Communities CAN Make a Difference!
Our organizational roots are deeply planted in the Commonwealth of Pennsylvania. Unfortunately, so are some of the worst examples of how fossil fuel pipelines should not be managed, operated, and constructed. To remedy this failure, in 2019 we began a pilot project, funded by a PHMSA Technical Assistance Grant (TAG) to develop a Community Pipeline Safety Awareness Network (CAN) in Chester County, Pennsylvania.
The objective of the 2019 TAG was to use PSC’s grassroots, community-based approach to pipeline safety education to promote respectful dialogue and action to improve the human and environmental safety of pipeline infrastructure and prevention of pipeline disasters. We provided communities in Chester County, Pennsylvania with resources and education not easily found in the complex regulatory and policy system of pipeline safety and siting, and importantly, the critical thinking skills to use those resources in ways that enhance community safety preparedness and emergency response. Key to the project was continuing to build relationships built on respect and dignity with local, state, and federal entities.
One of the primary outcomes of the Chester County, Pennsylvania CAN was to engage the County’s Department of Emergency Services, national emergency planning and preparedness specialists, pipeline technical risk specialists, and local communities in development of a “Landowner Toolkit” of educational and organizational materials specific to Chester County.
This Toolkit became the Chester County Pipeline Emergency Response Guidebook. We collaborated with Chester County CAN members to finalize the Guidebook, and it is available on this website for easy reading and download as a printable PDF!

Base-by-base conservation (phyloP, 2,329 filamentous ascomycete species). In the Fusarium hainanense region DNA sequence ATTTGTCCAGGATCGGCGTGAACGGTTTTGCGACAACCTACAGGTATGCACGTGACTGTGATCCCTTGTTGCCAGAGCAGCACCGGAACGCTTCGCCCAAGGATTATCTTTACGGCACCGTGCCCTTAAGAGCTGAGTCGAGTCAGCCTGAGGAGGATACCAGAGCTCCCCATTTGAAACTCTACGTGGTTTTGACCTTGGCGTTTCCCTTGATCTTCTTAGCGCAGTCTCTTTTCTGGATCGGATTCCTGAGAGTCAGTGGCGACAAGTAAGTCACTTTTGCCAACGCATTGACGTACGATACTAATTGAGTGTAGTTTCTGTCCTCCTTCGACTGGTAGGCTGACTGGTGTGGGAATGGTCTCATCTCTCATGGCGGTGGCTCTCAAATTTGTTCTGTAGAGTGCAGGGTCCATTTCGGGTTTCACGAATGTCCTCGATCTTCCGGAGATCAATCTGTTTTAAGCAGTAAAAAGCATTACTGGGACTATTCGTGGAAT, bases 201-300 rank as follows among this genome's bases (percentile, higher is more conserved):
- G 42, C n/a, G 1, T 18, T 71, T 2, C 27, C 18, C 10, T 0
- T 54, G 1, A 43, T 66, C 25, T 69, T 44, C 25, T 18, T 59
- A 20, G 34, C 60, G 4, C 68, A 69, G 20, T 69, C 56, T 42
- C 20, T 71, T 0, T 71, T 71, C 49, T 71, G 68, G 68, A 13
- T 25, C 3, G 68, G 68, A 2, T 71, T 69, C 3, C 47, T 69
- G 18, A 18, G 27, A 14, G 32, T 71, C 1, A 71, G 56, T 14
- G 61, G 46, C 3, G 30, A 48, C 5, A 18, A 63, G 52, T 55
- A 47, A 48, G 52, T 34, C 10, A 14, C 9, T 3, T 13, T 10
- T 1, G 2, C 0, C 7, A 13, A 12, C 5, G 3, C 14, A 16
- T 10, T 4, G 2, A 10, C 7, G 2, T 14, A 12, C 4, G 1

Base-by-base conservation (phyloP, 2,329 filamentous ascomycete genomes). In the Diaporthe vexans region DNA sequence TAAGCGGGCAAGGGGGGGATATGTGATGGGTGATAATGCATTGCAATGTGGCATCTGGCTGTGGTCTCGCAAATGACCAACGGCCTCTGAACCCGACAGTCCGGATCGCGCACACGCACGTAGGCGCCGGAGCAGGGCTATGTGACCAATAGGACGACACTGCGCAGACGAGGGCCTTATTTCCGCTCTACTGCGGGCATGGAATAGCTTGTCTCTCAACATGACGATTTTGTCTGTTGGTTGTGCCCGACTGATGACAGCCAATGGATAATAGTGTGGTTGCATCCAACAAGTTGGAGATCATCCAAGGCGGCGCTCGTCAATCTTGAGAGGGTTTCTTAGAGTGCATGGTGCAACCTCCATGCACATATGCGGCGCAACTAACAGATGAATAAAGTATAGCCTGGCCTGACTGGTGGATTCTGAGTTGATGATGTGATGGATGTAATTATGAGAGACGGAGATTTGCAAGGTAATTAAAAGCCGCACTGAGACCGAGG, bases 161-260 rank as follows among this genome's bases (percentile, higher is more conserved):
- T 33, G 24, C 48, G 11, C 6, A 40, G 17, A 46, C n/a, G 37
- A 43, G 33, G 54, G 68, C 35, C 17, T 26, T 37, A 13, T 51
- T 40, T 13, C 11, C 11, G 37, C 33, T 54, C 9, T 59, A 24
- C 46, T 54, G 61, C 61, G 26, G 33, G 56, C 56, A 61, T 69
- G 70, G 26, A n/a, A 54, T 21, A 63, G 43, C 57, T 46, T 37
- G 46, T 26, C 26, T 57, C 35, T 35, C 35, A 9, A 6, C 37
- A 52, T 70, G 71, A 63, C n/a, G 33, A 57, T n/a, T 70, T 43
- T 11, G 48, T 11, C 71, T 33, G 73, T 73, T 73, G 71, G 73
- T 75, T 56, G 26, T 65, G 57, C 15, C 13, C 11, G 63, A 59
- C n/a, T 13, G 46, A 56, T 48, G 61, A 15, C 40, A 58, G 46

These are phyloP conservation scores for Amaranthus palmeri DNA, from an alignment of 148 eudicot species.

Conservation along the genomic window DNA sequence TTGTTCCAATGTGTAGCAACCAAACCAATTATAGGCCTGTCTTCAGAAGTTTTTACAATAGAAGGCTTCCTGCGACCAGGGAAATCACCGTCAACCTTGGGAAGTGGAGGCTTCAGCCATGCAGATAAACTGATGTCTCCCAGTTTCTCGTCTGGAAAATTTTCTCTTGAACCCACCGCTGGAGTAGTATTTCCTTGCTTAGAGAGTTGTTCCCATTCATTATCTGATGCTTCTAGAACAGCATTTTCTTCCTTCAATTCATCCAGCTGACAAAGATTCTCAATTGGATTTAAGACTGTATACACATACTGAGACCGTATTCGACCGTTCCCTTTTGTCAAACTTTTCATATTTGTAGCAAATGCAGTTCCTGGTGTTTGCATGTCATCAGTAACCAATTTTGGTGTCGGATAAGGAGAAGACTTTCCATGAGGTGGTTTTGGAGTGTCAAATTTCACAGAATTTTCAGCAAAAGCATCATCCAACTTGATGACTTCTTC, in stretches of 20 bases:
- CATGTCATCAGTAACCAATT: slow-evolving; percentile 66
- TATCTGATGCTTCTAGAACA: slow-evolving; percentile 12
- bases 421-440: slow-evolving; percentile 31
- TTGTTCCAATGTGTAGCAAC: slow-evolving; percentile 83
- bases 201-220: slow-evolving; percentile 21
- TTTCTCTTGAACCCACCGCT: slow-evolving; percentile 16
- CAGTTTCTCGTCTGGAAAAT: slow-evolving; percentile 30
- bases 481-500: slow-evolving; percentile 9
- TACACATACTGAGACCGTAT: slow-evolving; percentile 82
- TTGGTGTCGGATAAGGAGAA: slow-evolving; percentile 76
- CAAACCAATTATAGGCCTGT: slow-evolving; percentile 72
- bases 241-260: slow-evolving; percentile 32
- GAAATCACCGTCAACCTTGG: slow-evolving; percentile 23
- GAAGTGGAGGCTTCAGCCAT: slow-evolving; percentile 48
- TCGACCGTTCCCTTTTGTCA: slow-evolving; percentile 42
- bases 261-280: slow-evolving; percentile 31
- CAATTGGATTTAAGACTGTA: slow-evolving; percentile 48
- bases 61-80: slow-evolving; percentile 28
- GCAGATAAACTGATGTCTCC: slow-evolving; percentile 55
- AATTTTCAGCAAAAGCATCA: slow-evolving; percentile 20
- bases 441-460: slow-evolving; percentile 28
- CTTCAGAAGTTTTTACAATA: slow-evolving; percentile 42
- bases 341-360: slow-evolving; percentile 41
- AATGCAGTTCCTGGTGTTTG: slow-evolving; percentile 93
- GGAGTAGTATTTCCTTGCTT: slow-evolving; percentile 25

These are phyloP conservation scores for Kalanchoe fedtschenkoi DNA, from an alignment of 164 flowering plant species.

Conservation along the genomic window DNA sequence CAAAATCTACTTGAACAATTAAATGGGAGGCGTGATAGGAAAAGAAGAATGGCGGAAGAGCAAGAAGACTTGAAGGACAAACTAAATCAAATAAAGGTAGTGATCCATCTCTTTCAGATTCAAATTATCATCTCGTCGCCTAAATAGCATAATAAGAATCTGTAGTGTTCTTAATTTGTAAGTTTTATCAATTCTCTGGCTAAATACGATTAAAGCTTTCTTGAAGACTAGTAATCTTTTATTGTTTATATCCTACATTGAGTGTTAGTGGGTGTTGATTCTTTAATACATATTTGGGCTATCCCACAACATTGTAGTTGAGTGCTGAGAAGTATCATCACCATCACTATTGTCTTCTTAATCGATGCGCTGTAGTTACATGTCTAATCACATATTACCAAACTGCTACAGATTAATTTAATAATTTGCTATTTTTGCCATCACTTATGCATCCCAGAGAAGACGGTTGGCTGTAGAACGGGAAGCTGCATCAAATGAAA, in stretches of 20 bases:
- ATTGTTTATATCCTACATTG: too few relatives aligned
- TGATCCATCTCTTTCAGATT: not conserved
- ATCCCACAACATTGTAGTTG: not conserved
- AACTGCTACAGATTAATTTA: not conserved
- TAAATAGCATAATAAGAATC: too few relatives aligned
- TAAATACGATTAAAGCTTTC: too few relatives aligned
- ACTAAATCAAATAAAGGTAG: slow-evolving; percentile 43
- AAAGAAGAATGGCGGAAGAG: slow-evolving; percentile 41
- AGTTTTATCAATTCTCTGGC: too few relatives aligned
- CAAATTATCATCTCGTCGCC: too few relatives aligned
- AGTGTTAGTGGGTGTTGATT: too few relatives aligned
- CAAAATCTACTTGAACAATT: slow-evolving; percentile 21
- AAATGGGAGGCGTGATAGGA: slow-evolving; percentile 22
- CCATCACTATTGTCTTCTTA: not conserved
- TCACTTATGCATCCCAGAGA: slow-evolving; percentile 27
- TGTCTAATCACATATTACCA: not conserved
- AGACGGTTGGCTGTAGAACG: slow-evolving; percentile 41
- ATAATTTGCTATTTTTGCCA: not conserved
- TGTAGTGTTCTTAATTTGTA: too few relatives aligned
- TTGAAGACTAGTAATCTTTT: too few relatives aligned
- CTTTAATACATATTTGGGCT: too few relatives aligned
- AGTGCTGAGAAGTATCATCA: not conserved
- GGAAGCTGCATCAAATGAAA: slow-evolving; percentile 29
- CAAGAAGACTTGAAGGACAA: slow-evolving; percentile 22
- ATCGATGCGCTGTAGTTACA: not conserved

Other goals of the Chester County CAN project included:
Information sharing specifically related to the risks of pipelines, emergency preparedness, and community evacuation plans.
Sharing data on safety and risks of pipeline infrastructure between CAN citizen groups.
Sharing data on safety and risks of pipeline infrastructure with local officials in an holistic approach to collaborative efforts toward improved safety.
Establishing a CAN structure that is aimed at informing local citizens and elected local and state officials about the location of pipelines and the zones of impact that would be effected in the event of an explosion or leak.
Coordinating local, state, regional, and federal entities in decision-making protocols, specifically in High Consequence Areas (HCA).
Facilitating education and critical skills development for local officials and citizens to help them turn information into realistic and effective local action.
Promoting better communications between pipeline operators, CANs, and local governments.
Heightening public and local government awareness of Pipeline Informed Planning Alliance recommendations, with an emphasis on the principle that local governments and landowners are key stakeholders in pipeline safety efforts.
Engaging with PA One Call for assistance and input.
Our vision is that the Guidebook and these other goals could lead to the formation of new CANs throughout the Nation.
To learn more about other pipeline safety initiatives across Pennsylvania, please visit our Pennsylvania Pipeline Infrastructure page here. We will be adding and updating this page with resources as they become available.